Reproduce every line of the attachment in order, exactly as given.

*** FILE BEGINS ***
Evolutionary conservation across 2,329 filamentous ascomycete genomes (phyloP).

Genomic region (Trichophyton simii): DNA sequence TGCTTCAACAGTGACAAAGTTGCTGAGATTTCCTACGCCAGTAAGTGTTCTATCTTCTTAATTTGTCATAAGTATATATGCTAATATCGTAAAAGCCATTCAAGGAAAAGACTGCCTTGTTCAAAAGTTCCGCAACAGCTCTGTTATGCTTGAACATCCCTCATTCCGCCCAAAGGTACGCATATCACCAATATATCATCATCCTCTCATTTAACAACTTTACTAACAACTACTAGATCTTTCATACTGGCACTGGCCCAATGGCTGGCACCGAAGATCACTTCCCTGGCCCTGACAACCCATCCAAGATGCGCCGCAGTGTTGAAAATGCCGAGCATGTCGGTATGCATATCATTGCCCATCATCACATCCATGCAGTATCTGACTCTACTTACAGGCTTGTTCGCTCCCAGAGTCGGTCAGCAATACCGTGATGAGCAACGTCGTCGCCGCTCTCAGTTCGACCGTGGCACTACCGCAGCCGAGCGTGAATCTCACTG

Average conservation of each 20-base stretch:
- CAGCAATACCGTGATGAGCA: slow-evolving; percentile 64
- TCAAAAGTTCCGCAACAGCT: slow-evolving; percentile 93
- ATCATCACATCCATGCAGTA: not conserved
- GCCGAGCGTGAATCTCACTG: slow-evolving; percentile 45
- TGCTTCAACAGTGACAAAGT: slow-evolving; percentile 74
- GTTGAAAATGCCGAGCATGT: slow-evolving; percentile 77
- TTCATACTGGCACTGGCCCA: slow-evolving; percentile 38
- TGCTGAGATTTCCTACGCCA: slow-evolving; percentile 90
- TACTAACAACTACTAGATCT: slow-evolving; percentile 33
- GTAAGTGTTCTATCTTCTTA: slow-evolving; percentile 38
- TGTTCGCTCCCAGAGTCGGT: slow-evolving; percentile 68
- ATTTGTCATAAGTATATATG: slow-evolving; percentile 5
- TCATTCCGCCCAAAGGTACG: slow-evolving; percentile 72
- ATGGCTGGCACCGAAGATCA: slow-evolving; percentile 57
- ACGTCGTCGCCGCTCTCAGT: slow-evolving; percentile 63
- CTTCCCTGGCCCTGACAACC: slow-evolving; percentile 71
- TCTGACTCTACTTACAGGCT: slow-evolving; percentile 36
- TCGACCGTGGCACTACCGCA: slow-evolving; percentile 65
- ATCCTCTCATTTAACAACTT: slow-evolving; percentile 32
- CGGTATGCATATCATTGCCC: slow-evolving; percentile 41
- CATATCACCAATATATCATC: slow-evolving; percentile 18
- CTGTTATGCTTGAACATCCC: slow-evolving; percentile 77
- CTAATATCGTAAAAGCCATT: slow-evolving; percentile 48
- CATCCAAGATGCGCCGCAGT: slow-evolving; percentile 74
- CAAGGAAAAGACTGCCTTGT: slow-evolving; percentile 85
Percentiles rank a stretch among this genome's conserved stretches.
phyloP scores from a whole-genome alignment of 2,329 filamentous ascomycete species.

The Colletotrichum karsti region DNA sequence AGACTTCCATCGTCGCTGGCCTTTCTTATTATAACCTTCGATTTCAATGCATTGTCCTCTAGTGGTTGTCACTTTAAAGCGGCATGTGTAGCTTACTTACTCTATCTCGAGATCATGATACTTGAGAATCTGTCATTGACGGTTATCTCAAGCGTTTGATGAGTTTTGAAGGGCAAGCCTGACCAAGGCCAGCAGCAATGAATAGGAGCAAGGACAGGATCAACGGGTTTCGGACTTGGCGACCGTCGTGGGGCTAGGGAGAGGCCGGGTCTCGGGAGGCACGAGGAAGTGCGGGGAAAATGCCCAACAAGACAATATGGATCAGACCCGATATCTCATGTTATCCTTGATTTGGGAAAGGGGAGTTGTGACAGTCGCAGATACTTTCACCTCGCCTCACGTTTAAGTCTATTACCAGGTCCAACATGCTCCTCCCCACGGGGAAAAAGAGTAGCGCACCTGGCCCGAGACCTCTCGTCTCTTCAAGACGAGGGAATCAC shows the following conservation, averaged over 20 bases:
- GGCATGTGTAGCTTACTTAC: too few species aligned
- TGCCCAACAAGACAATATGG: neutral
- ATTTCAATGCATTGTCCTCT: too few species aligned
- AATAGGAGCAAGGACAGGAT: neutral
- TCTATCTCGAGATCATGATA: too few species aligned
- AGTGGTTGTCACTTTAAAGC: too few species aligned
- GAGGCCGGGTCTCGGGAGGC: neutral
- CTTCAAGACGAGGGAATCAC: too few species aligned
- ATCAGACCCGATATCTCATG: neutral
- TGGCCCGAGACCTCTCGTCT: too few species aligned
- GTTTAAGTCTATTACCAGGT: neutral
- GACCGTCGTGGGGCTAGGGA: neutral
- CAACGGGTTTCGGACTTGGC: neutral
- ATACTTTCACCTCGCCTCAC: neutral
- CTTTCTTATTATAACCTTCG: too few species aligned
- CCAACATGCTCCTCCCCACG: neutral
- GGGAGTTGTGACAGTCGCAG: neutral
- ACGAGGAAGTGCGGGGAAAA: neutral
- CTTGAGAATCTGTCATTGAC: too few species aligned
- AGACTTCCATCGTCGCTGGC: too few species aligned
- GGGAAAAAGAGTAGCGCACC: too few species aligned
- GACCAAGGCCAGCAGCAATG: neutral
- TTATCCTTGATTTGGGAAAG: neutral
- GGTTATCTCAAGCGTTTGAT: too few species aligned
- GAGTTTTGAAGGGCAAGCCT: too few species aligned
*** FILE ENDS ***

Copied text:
Evolutionary conservation across 2,329 filamentous ascomycete genomes (phyloP).

Genomic region (Trichophyton simii): DNA sequence TGCTTCAACAGTGACAAAGTTGCTGAGATTTCCTACGCCAGTAAGTGTTCTATCTTCTTAATTTGTCATAAGTATATATGCTAATATCGTAAAAGCCATTCAAGGAAAAGACTGCCTTGTTCAAAAGTTCCGCAACAGCTCTGTTATGCTTGAACATCCCTCATTCCGCCCAAAGGTACGCATATCACCAATATATCATCATCCTCTCATTTAACAACTTTACTAACAACTACTAGATCTTTCATACTGGCACTGGCCCAATGGCTGGCACCGAAGATCACTTCCCTGGCCCTGACAACCCATCCAAGATGCGCCGCAGTGTTGAAAATGCCGAGCATGTCGGTATGCATATCATTGCCCATCATCACATCCATGCAGTATCTGACTCTACTTACAGGCTTGTTCGCTCCCAGAGTCGGTCAGCAATACCGTGATGAGCAACGTCGTCGCCGCTCTCAGTTCGACCGTGGCACTACCGCAGCCGAGCGTGAATCTCACTG

Average conservation of each 20-base stretch:
- CAGCAATACCGTGATGAGCA: slow-evolving; percentile 64
- TCAAAAGTTCCGCAACAGCT: slow-evolving; percentile 93
- ATCATCACATCCATGCAGTA: not conserved
- GCCGAGCGTGAATCTCACTG: slow-evolving; percentile 45
- TGCTTCAACAGTGACAAAGT: slow-evolving; percentile 74
- GTTGAAAATGCCGAGCATGT: slow-evolving; percentile 77
- TTCATACTGGCACTGGCCCA: slow-evolving; percentile 38
- TGCTGAGATTTCCTACGCCA: slow-evolving; percentile 90
- TACTAACAACTACTAGATCT: slow-evolving; percentile 33
- GTAAGTGTTCTATCTTCTTA: slow-evolving; percentile 38
- TGTTCGCTCCCAGAGTCGGT: slow-evolving; percentile 68
- ATTTGTCATAAGTATATATG: slow-evolving; percentile 5
- TCATTCCGCCCAAAGGTACG: slow-evolving; percentile 72
- ATGGCTGGCACCGAAGATCA: slow-evolving; percentile 57
- ACGTCGTCGCCGCTCTCAGT: slow-evolving; percentile 63
- CTTCCCTGGCCCTGACAACC: slow-evolving; percentile 71
- TCTGACTCTACTTACAGGCT: slow-evolving; percentile 36
- TCGACCGTGGCACTACCGCA: slow-evolving; percentile 65
- ATCCTCTCATTTAACAACTT: slow-evolving; percentile 32
- CGGTATGCATATCATTGCCC: slow-evolving; percentile 41
- CATATCACCAATATATCATC: slow-evolving; percentile 18
- CTGTTATGCTTGAACATCCC: slow-evolving; percentile 77
- CTAATATCGTAAAAGCCATT: slow-evolving; percentile 48
- CATCCAAGATGCGCCGCAGT: slow-evolving; percentile 74
- CAAGGAAAAGACTGCCTTGT: slow-evolving; percentile 85
Percentiles rank a stretch among this genome's conserved stretches.
phyloP scores from a whole-genome alignment of 2,329 filamentous ascomycete species.

The Colletotrichum karsti region DNA sequence AGACTTCCATCGTCGCTGGCCTTTCTTATTATAACCTTCGATTTCAATGCATTGTCCTCTAGTGGTTGTCACTTTAAAGCGGCATGTGTAGCTTACTTACTCTATCTCGAGATCATGATACTTGAGAATCTGTCATTGACGGTTATCTCAAGCGTTTGATGAGTTTTGAAGGGCAAGCCTGACCAAGGCCAGCAGCAATGAATAGGAGCAAGGACAGGATCAACGGGTTTCGGACTTGGCGACCGTCGTGGGGCTAGGGAGAGGCCGGGTCTCGGGAGGCACGAGGAAGTGCGGGGAAAATGCCCAACAAGACAATATGGATCAGACCCGATATCTCATGTTATCCTTGATTTGGGAAAGGGGAGTTGTGACAGTCGCAGATACTTTCACCTCGCCTCACGTTTAAGTCTATTACCAGGTCCAACATGCTCCTCCCCACGGGGAAAAAGAGTAGCGCACCTGGCCCGAGACCTCTCGTCTCTTCAAGACGAGGGAATCAC shows the following conservation, averaged over 20 bases:
- GGCATGTGTAGCTTACTTAC: too few species aligned
- TGCCCAACAAGACAATATGG: neutral
- ATTTCAATGCATTGTCCTCT: too few species aligned
- AATAGGAGCAAGGACAGGAT: neutral
- TCTATCTCGAGATCATGATA: too few species aligned
- AGTGGTTGTCACTTTAAAGC: too few species aligned
- GAGGCCGGGTCTCGGGAGGC: neutral
- CTTCAAGACGAGGGAATCAC: too few species aligned
- ATCAGACCCGATATCTCATG: neutral
- TGGCCCGAGACCTCTCGTCT: too few species aligned
- GTTTAAGTCTATTACCAGGT: neutral
- GACCGTCGTGGGGCTAGGGA: neutral
- CAACGGGTTTCGGACTTGGC: neutral
- ATACTTTCACCTCGCCTCAC: neutral
- CTTTCTTATTATAACCTTCG: too few species aligned
- CCAACATGCTCCTCCCCACG: neutral
- GGGAGTTGTGACAGTCGCAG: neutral
- ACGAGGAAGTGCGGGGAAAA: neutral
- CTTGAGAATCTGTCATTGAC: too few species aligned
- AGACTTCCATCGTCGCTGGC: too few species aligned
- GGGAAAAAGAGTAGCGCACC: too few species aligned
- GACCAAGGCCAGCAGCAATG: neutral
- TTATCCTTGATTTGGGAAAG: neutral
- GGTTATCTCAAGCGTTTGAT: too few species aligned
- GAGTTTTGAAGGGCAAGCCT: too few species aligned